Particularly when an infant is born before 36 weeks'
gestation, the premature infant's lungs are immature,
and the body has limited muscle strength and energy for breathing. So the
premature infant may not get enough oxygen. This can
cause serious medical complications. It is common at birth for a premature
infant to need
oxygen therapy, a
ventilator, and/or medicine to help with oxygen
absorption and breathing.
Infants whose lungs have been quickly
matured with corticosteroid treatment before birth
(antenatal corticosteroids, given by injection to the mother) have
a lot fewer medical complications than those who are not treated.
Infants with underdeveloped lungs often lack surfactant, a substance that coats the airways, preventing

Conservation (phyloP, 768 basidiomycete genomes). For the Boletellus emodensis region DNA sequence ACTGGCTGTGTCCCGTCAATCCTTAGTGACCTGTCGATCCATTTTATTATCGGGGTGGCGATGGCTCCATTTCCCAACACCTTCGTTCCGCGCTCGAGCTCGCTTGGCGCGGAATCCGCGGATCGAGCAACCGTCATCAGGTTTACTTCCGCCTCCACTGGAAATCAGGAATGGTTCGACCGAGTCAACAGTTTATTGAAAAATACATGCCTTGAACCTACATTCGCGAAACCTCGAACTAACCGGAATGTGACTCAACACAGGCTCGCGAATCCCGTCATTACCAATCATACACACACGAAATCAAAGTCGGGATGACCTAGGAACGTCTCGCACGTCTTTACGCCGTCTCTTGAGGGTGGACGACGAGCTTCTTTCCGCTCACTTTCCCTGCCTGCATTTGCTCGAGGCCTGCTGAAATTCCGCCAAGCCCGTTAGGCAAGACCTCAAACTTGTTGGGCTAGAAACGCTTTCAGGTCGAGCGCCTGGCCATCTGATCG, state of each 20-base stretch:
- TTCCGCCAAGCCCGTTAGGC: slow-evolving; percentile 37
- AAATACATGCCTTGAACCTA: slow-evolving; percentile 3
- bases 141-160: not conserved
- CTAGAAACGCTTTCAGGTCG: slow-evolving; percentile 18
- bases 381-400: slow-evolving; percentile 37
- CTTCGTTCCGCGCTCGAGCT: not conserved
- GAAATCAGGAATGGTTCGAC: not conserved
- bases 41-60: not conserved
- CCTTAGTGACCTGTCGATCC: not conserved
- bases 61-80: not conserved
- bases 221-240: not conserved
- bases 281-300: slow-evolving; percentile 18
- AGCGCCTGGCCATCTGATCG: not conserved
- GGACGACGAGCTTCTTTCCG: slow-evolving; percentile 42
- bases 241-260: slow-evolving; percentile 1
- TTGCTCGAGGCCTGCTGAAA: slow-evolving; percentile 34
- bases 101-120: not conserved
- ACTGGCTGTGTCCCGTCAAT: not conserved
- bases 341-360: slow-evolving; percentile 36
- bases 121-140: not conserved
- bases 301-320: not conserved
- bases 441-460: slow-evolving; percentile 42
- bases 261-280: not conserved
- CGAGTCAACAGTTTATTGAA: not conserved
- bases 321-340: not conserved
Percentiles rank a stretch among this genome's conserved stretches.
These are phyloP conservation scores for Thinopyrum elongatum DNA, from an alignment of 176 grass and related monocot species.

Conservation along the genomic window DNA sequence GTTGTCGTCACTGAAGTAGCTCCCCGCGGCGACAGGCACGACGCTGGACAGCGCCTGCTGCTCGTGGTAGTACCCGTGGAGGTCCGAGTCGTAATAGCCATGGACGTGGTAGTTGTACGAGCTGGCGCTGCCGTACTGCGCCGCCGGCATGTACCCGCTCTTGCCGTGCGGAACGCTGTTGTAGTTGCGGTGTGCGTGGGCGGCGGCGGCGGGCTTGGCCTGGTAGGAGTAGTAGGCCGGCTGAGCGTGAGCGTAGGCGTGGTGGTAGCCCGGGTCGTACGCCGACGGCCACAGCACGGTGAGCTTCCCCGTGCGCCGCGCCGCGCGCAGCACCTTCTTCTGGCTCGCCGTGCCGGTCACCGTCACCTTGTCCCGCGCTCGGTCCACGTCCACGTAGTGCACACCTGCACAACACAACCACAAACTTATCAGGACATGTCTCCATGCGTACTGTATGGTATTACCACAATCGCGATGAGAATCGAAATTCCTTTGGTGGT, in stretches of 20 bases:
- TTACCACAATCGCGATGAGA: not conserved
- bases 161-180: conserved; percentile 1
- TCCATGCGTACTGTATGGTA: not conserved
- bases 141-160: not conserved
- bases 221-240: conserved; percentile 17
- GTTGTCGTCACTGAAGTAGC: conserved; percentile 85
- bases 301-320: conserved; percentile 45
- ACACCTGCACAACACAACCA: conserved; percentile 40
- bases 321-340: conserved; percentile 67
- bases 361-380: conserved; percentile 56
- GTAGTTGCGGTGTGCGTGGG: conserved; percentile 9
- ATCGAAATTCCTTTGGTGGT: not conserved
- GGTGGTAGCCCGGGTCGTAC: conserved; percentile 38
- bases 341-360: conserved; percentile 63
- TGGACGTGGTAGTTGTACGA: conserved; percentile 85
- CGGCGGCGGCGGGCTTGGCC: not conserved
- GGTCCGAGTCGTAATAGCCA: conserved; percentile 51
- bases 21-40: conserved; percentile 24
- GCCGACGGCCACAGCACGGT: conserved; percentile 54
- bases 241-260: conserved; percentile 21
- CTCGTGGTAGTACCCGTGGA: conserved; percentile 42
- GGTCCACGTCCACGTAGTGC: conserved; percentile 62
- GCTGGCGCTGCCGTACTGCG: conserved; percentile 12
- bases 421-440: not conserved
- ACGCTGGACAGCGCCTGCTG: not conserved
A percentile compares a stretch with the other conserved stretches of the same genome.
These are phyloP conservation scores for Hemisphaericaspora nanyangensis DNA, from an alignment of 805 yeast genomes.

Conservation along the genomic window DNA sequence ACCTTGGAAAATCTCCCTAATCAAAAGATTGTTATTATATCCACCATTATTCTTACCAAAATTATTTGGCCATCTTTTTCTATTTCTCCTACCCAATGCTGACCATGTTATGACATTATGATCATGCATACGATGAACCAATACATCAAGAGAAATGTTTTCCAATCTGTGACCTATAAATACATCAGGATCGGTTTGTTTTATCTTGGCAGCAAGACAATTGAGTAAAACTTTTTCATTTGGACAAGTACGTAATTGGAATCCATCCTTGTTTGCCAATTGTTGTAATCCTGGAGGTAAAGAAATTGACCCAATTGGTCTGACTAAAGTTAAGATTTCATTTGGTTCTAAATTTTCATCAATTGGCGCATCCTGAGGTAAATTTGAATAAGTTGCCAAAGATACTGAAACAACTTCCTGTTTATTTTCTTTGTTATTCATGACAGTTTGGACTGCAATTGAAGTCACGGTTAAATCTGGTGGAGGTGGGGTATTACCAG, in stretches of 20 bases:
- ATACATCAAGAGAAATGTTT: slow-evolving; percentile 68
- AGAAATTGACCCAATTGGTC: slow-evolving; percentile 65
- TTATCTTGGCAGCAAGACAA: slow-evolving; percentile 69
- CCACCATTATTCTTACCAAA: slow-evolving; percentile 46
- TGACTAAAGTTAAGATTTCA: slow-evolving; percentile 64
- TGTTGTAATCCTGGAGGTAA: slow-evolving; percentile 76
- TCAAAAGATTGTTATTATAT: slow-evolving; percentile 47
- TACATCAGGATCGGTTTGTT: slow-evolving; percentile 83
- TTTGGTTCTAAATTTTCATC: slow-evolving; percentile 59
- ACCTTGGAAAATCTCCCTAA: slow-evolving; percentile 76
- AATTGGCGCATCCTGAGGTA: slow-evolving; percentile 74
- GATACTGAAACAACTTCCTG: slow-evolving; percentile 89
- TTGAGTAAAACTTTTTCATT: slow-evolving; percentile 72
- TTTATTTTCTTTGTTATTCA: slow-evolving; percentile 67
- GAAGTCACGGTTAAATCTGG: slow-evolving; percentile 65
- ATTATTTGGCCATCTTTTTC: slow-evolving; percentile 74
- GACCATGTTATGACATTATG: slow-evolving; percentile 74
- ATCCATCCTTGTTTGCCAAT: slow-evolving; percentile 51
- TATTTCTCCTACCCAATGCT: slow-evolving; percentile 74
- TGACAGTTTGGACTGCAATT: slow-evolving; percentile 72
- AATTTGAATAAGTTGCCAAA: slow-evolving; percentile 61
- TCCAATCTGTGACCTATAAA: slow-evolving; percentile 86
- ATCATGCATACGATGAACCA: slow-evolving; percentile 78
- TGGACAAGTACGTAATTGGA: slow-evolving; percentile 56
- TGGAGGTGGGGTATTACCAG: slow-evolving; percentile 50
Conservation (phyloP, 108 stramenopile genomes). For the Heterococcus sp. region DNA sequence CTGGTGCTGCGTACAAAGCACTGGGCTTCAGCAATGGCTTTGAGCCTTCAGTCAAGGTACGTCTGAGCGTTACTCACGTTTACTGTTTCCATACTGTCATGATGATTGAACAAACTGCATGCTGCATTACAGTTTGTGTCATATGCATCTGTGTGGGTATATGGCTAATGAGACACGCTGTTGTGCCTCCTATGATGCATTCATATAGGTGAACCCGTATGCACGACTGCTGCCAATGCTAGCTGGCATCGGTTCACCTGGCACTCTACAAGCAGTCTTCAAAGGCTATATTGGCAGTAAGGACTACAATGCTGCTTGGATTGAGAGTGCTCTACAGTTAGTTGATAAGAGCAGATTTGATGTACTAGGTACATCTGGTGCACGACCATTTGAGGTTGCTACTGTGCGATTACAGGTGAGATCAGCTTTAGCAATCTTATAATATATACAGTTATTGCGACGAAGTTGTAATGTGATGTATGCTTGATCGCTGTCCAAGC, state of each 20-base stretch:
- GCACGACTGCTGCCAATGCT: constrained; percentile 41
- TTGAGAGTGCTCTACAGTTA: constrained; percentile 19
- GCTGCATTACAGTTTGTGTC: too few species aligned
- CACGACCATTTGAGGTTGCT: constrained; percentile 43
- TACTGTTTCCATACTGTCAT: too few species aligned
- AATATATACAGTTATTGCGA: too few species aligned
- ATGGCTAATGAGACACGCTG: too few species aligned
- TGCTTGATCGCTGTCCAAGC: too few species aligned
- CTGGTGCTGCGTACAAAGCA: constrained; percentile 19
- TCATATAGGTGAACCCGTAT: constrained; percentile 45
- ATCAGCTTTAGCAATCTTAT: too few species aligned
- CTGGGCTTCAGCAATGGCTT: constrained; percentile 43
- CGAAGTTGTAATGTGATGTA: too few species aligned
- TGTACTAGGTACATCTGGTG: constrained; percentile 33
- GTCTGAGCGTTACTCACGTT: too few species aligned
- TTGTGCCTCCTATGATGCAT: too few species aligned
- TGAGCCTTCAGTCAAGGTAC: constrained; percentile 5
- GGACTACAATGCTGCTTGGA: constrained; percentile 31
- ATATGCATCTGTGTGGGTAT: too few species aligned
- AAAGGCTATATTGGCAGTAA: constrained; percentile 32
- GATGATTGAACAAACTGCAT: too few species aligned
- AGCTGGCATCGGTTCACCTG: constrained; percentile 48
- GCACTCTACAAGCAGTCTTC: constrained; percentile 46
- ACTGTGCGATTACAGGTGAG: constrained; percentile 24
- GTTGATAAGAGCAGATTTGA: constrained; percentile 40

them from collapsing and sticking together. When premature lungs are treated
with surfactant after birth, the infant's blood oxygen levels usually improve
within minutes. Surfactant treatment reduces the risk and the severity of
respiratory distress syndrome (RDS) in premature
infants as well as the overall risk of death.1
Surfactant also helps treat RDS.
Unlike corticosteroid treatment
before birth, giving corticosteroids to a baby after birth (postnatal) is losing favor in the medical community. Current
research is focusing on how this medicine can be safely used to improve lung
function without causing neurological deficits, gastrointestinal bleeding and
damage, blood sugar problems, and high blood pressure.
Cunningham FG, et al. (2010). Diseases and injuries of the fetus and newborn. In Williams Obstetrics, 23rd ed., pp. 605-643. New York: McGraw-Hill.
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